So now that you find the recession is over, the natural conclusion would be that the number of homes being listed and sold under the Power of Sale process would be dropping substantially. Here is the most troubling statistic, so far in 2010, 76 homes listed on the Barrie real estate board have sold under the Power of sale process. That’s an average of 25+ a month, this is double what they were in 2008 and higher than the numbers of 2009. If we project that across the rest of the year we will see an unprecedented 300+ homes sold via the banks; concerning to say the least. As of the date of this blog post there are currently 46 homes for sale on the Barrie real estate board listed as ‘Power of Sale’. This seems to be the new ‘normal’ as for the past few months the number has consistently been in the mid 40’s.

In summary, is it possible that the bank sales are lagging the real economy? It is possible, however, if that is the case and people have stopped losing their jobs, why wouldn’t they begin to make some mortgage payments and stem the supply of Power of Sale properties. Of course it is possible that the banks have been holding off on declaring a home a Power of Sale to ensure they don’t have to increase their loan loss provisions…..No they wouldn’t do that..would they? As I mentioned above this is just one risk metric that I use to determine the health of the market. Many other indicators suggest a robust Barrie real estate market, so the next and final question might be what future influences do we have to contend with.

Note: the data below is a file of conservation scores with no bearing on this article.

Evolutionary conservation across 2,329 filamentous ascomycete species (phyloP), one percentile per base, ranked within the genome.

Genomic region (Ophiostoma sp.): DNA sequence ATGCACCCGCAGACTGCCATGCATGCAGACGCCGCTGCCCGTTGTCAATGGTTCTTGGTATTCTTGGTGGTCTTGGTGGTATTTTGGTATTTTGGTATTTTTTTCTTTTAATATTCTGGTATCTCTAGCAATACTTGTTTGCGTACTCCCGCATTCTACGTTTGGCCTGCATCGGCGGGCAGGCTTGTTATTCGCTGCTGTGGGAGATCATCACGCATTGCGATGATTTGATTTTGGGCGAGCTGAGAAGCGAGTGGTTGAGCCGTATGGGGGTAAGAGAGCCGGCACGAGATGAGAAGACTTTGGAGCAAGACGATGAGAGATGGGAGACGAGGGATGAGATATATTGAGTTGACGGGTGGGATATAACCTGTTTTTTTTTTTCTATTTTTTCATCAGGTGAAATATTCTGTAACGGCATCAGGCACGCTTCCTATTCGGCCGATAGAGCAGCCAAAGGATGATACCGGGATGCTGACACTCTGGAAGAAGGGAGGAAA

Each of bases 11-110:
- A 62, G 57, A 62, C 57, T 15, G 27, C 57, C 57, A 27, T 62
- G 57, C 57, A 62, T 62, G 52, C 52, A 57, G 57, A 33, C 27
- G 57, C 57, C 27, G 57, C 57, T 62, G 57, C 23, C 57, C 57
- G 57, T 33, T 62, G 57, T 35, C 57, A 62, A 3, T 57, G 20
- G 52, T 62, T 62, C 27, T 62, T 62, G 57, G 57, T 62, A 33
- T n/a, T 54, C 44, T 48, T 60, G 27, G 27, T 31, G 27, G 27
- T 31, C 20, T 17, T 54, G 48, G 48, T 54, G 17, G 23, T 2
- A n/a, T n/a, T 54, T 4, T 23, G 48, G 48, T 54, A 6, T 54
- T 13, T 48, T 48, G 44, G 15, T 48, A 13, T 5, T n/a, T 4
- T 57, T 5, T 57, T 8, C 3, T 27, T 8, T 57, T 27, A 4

Questions to consider:

1. Are interest rates likely to go up or down in the next 6-12 months?  My guess is up.

2. Are taxes to the retail consumer going up or down in the next 6 – 12 months? Did someone say HST!

3. Have Buyers rushed in to take advantage of historical low interest rates, driving prices in the first quarter? Hmm, time will tell!

4. Which way is the stock market going over the next 6 -12 months? I have no idea but if you find out will you let me know!

OK, So I have ranted on enough, bottom line, it seems there will be a cooling of of the Barrie real estate market in the next few months. If you are not in a hurry to buy real estate you may want to hold off for the summer months or even into the fall market. It seems to this writer that the market isn’t going much higher immediately and some seemingly bargains may show up later in 2010.

Please understand that the opinions expressed in this article are my personal opinions and not necessarily those of Royal LePage. This article and its contents should not be used as investment advice or for speculation in the barrie real estate market. If you wish to discuss any of my views in person please do drop me a line or call.

Best Regards

Ian Hocking

Sales representative

705 791 4837

Filed under: BarrieBarrie Real EstateDistrictEsssaInnisfilInvestment Real EstateOro MedonteSpringwaterStatistics

Like this post? Subscribe to my RSS feed and get loads more!